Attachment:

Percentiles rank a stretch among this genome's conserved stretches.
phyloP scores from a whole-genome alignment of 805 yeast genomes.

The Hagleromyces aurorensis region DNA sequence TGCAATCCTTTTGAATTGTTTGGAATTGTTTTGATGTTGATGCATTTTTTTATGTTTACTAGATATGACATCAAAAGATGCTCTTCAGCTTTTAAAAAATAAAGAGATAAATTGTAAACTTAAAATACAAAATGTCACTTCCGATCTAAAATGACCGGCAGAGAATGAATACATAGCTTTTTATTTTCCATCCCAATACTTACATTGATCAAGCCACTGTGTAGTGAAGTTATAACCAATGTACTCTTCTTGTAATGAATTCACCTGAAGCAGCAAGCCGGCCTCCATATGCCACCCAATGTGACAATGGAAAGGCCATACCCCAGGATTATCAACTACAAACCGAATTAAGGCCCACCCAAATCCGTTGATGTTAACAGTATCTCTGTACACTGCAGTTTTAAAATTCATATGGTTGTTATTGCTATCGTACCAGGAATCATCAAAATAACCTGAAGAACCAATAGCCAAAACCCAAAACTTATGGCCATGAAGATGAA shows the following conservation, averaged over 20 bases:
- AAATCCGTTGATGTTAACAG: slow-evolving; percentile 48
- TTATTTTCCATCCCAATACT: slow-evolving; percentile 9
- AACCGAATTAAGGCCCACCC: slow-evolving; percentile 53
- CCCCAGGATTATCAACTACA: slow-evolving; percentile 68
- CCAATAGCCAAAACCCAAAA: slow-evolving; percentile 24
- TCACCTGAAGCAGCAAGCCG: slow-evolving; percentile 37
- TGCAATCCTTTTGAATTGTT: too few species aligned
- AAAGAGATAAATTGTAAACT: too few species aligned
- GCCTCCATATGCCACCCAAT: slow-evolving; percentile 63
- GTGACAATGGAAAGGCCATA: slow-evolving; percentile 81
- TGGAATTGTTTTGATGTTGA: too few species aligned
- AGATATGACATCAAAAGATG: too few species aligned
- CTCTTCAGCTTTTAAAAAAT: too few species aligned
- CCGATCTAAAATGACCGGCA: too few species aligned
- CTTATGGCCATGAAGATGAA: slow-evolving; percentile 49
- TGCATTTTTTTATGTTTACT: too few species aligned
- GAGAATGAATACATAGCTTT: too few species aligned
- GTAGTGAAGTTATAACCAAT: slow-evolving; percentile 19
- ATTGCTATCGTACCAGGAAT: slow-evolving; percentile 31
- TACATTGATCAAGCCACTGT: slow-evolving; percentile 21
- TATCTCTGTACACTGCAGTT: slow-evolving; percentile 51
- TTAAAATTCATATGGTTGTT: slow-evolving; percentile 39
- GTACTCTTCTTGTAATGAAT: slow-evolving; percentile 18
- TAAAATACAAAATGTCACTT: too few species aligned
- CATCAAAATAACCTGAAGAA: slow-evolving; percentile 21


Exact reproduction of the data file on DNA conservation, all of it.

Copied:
Percentiles rank a stretch among this genome's conserved stretches.
phyloP scores from a whole-genome alignment of 805 yeast genomes.

The Hagleromyces aurorensis region DNA sequence TGCAATCCTTTTGAATTGTTTGGAATTGTTTTGATGTTGATGCATTTTTTTATGTTTACTAGATATGACATCAAAAGATGCTCTTCAGCTTTTAAAAAATAAAGAGATAAATTGTAAACTTAAAATACAAAATGTCACTTCCGATCTAAAATGACCGGCAGAGAATGAATACATAGCTTTTTATTTTCCATCCCAATACTTACATTGATCAAGCCACTGTGTAGTGAAGTTATAACCAATGTACTCTTCTTGTAATGAATTCACCTGAAGCAGCAAGCCGGCCTCCATATGCCACCCAATGTGACAATGGAAAGGCCATACCCCAGGATTATCAACTACAAACCGAATTAAGGCCCACCCAAATCCGTTGATGTTAACAGTATCTCTGTACACTGCAGTTTTAAAATTCATATGGTTGTTATTGCTATCGTACCAGGAATCATCAAAATAACCTGAAGAACCAATAGCCAAAACCCAAAACTTATGGCCATGAAGATGAA shows the following conservation, averaged over 20 bases:
- AAATCCGTTGATGTTAACAG: slow-evolving; percentile 48
- TTATTTTCCATCCCAATACT: slow-evolving; percentile 9
- AACCGAATTAAGGCCCACCC: slow-evolving; percentile 53
- CCCCAGGATTATCAACTACA: slow-evolving; percentile 68
- CCAATAGCCAAAACCCAAAA: slow-evolving; percentile 24
- TCACCTGAAGCAGCAAGCCG: slow-evolving; percentile 37
- TGCAATCCTTTTGAATTGTT: too few species aligned
- AAAGAGATAAATTGTAAACT: too few species aligned
- GCCTCCATATGCCACCCAAT: slow-evolving; percentile 63
- GTGACAATGGAAAGGCCATA: slow-evolving; percentile 81
- TGGAATTGTTTTGATGTTGA: too few species aligned
- AGATATGACATCAAAAGATG: too few species aligned
- CTCTTCAGCTTTTAAAAAAT: too few species aligned
- CCGATCTAAAATGACCGGCA: too few species aligned
- CTTATGGCCATGAAGATGAA: slow-evolving; percentile 49
- TGCATTTTTTTATGTTTACT: too few species aligned
- GAGAATGAATACATAGCTTT: too few species aligned
- GTAGTGAAGTTATAACCAAT: slow-evolving; percentile 19
- ATTGCTATCGTACCAGGAAT: slow-evolving; percentile 31
- TACATTGATCAAGCCACTGT: slow-evolving; percentile 21
- TATCTCTGTACACTGCAGTT: slow-evolving; percentile 51
- TTAAAATTCATATGGTTGTT: slow-evolving; percentile 39
- GTACTCTTCTTGTAATGAAT: slow-evolving; percentile 18
- TAAAATACAAAATGTCACTT: too few species aligned
- CATCAAAATAACCTGAAGAA: slow-evolving; percentile 21